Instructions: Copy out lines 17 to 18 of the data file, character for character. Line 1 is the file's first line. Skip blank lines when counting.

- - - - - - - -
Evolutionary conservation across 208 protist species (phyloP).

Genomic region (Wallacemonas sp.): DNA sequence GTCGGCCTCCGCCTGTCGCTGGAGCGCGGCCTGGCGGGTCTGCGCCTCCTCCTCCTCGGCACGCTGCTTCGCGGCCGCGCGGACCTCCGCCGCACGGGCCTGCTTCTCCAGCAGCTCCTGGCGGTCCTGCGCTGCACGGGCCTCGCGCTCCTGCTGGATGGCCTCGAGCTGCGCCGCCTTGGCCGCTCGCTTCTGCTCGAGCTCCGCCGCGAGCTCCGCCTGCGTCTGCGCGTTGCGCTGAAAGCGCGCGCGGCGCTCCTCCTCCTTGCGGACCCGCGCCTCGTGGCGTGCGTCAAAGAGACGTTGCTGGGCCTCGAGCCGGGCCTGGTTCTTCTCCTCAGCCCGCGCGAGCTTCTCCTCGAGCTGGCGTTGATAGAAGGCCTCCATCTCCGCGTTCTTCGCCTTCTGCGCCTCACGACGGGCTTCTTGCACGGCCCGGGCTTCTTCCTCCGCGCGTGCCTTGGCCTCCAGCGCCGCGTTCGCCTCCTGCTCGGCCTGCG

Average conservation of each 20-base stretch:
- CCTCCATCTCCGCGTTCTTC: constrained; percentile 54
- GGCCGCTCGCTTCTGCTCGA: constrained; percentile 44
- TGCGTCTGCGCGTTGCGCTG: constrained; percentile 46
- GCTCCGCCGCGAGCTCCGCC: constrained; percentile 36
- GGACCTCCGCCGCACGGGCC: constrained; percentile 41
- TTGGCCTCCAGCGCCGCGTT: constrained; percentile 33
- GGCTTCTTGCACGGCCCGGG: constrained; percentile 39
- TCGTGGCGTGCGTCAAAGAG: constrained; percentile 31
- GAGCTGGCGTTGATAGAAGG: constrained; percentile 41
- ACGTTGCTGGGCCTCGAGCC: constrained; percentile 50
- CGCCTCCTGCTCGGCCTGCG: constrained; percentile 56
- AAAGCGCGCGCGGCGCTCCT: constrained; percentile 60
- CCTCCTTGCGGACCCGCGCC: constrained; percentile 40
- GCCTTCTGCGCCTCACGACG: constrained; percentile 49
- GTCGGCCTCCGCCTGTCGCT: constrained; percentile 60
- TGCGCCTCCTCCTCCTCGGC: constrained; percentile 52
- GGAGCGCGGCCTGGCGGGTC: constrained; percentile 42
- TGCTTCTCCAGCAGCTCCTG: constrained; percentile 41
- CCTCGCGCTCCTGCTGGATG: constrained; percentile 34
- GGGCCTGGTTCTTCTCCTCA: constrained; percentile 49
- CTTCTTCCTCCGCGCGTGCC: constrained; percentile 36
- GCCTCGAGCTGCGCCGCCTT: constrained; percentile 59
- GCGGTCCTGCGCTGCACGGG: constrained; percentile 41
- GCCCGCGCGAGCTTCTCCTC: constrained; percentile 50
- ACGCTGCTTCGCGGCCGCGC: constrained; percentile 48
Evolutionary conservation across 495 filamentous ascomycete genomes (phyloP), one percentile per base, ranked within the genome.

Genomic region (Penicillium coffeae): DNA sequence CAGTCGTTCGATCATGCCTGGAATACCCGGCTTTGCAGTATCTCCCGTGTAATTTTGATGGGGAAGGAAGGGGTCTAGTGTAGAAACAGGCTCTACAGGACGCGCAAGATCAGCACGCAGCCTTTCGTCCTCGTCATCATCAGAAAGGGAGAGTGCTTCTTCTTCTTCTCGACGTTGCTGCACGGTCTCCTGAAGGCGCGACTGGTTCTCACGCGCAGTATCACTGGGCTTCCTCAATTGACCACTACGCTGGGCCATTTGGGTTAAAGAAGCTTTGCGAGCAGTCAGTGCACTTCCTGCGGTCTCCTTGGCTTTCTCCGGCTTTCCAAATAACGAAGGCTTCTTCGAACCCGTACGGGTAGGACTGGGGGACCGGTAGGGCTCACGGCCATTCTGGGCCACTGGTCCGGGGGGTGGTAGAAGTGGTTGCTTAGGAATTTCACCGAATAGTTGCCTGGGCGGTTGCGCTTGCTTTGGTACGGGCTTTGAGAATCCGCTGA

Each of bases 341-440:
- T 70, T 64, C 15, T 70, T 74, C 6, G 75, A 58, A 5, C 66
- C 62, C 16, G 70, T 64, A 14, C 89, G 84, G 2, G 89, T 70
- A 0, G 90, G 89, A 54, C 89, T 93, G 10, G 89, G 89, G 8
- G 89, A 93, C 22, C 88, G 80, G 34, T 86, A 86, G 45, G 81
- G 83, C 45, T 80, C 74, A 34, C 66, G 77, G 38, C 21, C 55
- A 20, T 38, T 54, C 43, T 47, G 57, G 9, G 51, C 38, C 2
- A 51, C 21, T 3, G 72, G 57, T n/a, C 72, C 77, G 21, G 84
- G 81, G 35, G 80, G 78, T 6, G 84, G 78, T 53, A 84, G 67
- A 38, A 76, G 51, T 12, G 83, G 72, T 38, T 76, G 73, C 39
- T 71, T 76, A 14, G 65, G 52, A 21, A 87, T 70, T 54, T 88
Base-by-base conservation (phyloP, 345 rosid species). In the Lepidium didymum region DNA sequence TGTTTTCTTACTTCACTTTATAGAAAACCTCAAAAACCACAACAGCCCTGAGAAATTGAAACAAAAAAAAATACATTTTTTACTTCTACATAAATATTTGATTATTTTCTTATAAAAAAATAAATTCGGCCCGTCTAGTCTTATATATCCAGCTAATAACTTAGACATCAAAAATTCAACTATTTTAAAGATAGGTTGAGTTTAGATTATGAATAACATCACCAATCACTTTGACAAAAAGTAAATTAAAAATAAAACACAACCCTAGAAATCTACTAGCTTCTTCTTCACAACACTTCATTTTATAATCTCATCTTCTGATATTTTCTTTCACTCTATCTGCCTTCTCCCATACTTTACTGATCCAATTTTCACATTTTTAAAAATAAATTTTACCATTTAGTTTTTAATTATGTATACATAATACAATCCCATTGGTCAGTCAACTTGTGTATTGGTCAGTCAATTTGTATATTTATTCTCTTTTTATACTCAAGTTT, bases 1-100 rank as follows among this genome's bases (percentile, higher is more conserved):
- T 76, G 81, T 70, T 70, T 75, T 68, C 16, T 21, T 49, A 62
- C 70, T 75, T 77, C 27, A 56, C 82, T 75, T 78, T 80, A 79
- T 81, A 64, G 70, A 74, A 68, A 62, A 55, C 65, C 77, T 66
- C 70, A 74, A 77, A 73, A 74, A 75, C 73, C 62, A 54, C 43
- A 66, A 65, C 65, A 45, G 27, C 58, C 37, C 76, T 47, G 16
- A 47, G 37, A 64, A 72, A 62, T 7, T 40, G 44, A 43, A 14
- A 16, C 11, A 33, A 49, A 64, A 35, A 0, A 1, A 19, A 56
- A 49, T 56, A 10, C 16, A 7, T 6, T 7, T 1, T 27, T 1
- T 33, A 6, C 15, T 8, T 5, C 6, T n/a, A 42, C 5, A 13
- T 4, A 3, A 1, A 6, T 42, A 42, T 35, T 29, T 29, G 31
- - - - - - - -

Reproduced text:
- GCCTTCTGCGCCTCACGACG: constrained; percentile 49
- GTCGGCCTCCGCCTGTCGCT: constrained; percentile 60